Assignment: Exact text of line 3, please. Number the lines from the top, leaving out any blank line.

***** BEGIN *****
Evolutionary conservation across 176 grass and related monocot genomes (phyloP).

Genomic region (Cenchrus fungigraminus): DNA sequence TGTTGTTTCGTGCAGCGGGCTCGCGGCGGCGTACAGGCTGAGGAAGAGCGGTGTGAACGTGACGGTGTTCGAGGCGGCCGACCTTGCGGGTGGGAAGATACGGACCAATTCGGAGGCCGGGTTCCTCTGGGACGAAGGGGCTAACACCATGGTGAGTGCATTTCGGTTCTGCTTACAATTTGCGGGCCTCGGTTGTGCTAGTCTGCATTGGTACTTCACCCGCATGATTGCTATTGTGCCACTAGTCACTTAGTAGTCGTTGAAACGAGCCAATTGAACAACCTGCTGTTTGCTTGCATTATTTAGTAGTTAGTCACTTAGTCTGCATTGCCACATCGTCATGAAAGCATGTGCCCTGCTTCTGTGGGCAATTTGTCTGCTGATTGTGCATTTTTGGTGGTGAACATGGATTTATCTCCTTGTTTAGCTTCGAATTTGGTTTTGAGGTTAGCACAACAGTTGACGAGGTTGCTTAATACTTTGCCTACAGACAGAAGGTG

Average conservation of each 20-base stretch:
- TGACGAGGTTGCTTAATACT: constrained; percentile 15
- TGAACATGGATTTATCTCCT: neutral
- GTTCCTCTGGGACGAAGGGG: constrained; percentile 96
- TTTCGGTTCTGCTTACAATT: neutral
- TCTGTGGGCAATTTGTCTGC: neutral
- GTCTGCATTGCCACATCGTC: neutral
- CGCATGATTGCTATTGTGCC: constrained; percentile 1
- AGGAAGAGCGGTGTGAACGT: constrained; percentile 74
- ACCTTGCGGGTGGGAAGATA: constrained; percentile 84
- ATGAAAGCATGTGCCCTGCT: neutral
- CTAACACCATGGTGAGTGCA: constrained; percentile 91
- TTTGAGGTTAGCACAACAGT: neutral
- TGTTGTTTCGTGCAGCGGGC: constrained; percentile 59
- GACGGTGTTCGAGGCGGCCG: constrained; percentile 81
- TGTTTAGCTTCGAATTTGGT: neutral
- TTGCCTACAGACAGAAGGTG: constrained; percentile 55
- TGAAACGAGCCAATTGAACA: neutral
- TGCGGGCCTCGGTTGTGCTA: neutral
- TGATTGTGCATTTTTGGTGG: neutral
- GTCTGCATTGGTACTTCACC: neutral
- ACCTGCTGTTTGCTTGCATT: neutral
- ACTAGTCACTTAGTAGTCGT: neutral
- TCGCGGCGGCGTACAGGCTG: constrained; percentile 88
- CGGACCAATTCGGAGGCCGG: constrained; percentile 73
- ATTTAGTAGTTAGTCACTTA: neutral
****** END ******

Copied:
Average conservation of each 20-base stretch: